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Vanguard Prime: The Movie

One of the questions I get asked the most is whether Vanguard Prime will ever be made into a movie. And from what I’ve experienced, I’m not the only author to be asked this. I know Stephen King was particularly puzzled when he was asked what the film prospects of Vanguard Prime are, given that he’d never heard of it before.

I may have made up that last part.

In any case, book-to-film translations are always a hot topic of conversation. People don’t seem to feel a work has been truly successful until it’s been rendered cinematically with a running time of 2+ hours, and they get the chance to complain about the filmmakers completely missing the point.

But to answer the original question; the chances of Vanguard Prime ever being adapted to the screen are, safe to say, slim to none. That’s not to say that I wouldn’t be excited to have it happen, but I’m not exactly pinning any particular hopes on it. After all, it took about 30 years for Ender’s Game to be made into a film, and though I’m quite proud of Vanguard Prime, it’s not exactly recognised as a classic of its genre the way Orson Scott Card’s book is.

So now that I’ve couched all of this in a thick blanket of self-awareness, let’s pretend that a Vanguard Prime movie is something legitimately possible. Who would I cast in it, you might ask. And even if you wouldn’t ask that, I’m going to tell you anyway. That’s just the kind of guy I am.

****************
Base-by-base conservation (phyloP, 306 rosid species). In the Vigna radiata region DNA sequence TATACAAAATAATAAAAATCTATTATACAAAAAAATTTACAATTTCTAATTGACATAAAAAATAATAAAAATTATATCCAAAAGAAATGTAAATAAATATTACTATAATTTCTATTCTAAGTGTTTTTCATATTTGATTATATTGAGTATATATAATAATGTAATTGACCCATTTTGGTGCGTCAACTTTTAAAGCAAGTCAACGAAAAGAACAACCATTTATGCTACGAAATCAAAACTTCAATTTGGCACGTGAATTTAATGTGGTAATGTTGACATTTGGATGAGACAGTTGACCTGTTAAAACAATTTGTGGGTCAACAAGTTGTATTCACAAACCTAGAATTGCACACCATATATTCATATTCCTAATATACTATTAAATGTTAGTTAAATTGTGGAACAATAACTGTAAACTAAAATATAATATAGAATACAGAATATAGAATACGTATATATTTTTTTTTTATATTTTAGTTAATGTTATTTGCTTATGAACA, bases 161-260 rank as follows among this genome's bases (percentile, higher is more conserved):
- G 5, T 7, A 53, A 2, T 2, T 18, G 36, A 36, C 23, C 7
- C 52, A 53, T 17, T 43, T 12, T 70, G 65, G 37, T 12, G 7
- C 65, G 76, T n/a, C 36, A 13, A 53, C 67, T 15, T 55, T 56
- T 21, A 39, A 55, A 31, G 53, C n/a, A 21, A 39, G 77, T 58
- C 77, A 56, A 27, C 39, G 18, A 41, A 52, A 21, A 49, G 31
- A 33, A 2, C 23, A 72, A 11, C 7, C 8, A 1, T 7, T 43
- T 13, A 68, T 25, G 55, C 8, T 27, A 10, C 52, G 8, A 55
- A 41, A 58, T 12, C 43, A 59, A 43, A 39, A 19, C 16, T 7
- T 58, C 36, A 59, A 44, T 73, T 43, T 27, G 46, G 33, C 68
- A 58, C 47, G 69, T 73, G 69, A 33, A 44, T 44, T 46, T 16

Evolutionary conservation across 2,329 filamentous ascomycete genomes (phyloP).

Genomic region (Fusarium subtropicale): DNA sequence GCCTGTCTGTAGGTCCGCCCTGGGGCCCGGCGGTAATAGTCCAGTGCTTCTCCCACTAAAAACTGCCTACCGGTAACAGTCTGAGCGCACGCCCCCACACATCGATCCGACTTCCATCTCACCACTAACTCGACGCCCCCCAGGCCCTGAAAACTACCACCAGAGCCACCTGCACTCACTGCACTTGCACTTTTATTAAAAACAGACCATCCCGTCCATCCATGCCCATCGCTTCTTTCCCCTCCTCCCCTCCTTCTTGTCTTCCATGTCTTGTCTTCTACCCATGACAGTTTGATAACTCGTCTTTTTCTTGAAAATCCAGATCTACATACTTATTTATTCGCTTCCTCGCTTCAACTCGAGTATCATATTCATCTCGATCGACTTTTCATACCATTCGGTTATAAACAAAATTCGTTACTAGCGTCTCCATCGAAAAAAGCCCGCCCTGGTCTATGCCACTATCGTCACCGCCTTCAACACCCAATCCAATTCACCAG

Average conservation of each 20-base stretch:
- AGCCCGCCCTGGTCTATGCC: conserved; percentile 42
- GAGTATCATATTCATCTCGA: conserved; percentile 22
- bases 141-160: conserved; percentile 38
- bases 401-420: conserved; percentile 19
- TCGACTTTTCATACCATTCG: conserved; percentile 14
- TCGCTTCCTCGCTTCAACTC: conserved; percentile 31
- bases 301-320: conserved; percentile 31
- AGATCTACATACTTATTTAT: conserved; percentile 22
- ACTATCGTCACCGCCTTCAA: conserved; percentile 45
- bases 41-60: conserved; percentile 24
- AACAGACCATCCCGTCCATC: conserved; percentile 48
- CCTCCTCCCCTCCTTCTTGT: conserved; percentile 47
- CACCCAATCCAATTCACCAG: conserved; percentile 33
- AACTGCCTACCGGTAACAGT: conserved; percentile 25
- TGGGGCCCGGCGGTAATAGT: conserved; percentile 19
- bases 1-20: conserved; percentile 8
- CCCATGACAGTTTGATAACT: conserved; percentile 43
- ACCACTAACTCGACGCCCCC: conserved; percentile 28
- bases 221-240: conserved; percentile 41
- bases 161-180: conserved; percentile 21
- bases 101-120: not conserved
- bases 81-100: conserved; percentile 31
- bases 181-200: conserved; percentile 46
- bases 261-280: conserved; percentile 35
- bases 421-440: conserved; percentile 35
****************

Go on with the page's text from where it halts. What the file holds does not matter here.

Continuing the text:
This would be the trickiest part to cast, given that there’s not really much physical description of Goldrush/Sam in the books. I wanted every reader to formulate their own picture of him…which was kind of defeated when it came time to design the cover, but that’s beside the point. The other issue with casting Sam is that it’s a very time sensitive role; anyone I nominate now would probably be too old in just a couple of years. But if we were going with who I had pictured in my head, it’d have to be Jordan Dang, probably best known for his role as Tim Okazaki in Chris Lilley’s TV series Angry Boys.

Jordan Dang Picture


I think I’ve discussed this before, but one of the visual inspirations for Machina was Brie Larson, of Scott Pilgrim vs the World and 21 Jump Street fame. She’s not English, and at 25 she may now be a little too old for the part, but between her roles in Scott Pilgrim and The United States of Tara, she’s what I imagined Machina to be.

Brie Larson Picture

Major Blackthorne

There were a few different actresses who informed my image of the Major, with chief amongst them being Charlize Theron (particularly because of her role in the music video for Brandon Flowers’ song Crossfire).

Charlize Theron Picture

But there were a couple of other faces floating around in my head when creating her, which included Stephanie March of Law & Order fame, Australian actress Emma Lung and, most recently, Haywire star and MMA fighter Gina Carano.